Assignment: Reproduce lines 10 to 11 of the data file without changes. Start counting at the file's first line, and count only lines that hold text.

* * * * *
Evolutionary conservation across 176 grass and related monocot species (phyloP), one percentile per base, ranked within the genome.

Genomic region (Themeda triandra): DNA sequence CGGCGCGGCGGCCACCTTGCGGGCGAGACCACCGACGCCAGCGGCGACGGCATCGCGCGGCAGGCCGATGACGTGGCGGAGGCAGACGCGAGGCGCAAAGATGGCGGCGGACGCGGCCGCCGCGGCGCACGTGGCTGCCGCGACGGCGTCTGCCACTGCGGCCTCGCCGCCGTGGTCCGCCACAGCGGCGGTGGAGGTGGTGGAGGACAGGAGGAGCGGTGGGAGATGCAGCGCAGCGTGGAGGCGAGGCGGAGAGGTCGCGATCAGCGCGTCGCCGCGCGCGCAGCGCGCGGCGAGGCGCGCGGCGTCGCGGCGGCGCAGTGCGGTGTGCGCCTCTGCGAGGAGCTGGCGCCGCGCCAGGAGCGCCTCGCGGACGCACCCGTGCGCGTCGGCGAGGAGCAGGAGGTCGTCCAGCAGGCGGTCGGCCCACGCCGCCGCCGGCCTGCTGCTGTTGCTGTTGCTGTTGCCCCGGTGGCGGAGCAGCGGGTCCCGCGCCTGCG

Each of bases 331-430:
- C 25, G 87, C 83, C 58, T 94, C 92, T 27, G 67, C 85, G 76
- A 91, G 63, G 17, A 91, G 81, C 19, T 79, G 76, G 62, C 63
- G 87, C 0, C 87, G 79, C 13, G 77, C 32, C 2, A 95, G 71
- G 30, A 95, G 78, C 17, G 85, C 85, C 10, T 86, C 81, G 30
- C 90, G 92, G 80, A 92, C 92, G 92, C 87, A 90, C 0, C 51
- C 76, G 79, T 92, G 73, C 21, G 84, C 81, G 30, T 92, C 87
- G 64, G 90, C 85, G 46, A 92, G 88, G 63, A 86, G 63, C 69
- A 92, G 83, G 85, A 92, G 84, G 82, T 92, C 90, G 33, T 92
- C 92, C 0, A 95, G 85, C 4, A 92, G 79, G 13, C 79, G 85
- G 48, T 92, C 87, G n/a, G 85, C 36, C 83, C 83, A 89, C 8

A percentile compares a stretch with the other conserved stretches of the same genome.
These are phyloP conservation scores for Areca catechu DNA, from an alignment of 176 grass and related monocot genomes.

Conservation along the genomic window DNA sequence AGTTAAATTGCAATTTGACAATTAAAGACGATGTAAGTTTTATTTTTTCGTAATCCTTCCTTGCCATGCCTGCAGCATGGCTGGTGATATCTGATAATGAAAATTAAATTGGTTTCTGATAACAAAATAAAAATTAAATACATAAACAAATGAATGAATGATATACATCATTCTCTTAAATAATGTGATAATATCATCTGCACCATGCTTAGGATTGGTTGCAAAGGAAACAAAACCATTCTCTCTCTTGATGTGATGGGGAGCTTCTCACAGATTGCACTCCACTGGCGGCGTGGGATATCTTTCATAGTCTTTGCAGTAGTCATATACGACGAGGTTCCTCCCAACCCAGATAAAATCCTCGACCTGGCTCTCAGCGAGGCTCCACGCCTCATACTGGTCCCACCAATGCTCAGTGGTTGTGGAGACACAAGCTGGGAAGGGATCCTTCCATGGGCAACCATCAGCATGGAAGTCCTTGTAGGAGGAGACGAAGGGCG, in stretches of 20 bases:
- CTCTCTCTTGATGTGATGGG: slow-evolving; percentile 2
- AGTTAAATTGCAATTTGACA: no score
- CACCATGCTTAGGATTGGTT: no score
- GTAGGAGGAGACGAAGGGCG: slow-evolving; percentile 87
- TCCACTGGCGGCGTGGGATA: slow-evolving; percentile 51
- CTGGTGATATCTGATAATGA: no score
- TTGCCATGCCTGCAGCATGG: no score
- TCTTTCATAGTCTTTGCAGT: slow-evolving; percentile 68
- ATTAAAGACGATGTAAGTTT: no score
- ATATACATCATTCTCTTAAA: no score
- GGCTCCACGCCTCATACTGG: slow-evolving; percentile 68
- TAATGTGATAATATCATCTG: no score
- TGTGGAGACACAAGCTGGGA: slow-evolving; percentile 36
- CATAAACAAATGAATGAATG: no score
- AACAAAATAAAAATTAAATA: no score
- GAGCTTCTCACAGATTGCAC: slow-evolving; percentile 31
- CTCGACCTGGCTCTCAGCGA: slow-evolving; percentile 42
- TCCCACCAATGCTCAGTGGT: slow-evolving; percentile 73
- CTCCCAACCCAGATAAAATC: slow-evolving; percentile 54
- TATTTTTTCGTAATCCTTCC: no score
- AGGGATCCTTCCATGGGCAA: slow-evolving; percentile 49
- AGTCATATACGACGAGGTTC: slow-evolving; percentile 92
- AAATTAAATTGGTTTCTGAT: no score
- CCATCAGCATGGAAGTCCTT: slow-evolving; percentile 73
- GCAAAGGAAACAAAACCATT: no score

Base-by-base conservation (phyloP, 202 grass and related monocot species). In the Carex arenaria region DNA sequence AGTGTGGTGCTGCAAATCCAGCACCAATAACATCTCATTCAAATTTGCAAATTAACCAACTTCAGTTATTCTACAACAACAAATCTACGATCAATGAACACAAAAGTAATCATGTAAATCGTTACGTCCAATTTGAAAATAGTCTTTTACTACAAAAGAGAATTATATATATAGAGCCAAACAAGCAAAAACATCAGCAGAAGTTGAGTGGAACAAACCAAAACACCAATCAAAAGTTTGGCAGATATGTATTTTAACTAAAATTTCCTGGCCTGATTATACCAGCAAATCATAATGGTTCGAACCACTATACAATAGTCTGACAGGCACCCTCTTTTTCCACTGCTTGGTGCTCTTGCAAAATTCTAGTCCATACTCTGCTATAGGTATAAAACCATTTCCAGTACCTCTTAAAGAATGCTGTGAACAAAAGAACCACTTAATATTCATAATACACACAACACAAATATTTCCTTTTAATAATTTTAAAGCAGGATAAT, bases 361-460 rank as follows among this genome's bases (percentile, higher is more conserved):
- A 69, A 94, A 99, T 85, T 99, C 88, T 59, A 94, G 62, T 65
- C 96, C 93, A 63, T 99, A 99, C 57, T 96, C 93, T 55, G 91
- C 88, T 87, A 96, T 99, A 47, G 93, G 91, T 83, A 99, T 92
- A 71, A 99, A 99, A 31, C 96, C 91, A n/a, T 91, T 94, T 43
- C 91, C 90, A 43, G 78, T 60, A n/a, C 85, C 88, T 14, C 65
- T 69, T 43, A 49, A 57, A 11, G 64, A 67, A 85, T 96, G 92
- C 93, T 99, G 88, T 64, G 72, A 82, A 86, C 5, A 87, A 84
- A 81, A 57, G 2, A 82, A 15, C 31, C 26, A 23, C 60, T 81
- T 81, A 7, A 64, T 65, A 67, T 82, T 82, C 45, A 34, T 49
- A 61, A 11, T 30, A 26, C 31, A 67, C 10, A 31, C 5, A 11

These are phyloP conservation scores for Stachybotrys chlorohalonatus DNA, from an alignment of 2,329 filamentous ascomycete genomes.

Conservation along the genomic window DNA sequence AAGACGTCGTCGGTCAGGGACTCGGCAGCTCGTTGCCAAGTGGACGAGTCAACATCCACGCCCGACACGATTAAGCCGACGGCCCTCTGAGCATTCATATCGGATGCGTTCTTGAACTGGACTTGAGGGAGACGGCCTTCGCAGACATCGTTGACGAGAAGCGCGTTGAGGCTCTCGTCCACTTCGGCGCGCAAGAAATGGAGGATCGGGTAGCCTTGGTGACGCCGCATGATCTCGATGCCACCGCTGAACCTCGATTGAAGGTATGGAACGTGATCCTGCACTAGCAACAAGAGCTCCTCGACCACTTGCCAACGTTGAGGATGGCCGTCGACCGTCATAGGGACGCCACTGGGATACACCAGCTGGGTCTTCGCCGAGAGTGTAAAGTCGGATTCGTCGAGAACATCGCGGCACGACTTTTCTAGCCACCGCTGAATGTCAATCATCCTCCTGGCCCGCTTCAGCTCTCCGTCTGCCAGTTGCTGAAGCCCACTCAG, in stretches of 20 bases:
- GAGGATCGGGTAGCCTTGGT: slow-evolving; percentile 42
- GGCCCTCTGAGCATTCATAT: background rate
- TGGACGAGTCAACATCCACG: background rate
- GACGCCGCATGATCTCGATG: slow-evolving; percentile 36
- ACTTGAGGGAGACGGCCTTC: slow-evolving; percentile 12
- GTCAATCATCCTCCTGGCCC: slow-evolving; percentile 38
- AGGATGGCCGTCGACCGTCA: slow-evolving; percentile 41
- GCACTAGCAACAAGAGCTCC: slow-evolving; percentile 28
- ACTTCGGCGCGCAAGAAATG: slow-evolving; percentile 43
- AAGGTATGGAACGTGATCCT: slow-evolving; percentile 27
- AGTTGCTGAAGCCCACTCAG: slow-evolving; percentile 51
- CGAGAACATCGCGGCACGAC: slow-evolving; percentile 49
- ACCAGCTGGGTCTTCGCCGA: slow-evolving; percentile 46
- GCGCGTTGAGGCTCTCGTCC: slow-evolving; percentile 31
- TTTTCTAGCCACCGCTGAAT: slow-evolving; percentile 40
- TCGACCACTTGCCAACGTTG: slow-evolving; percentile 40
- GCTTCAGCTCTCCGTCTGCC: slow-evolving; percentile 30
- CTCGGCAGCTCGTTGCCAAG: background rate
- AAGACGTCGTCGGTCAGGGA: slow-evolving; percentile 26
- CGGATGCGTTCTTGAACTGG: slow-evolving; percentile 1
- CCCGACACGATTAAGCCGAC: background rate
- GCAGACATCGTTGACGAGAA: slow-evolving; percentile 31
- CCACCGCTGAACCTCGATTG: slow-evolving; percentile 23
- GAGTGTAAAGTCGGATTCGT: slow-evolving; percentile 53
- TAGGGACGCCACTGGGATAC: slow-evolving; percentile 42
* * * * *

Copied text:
- G 64, G 90, C 85, G 46, A 92, G 88, G 63, A 86, G 63, C 69
- A 92, G 83, G 85, A 92, G 84, G 82, T 92, C 90, G 33, T 92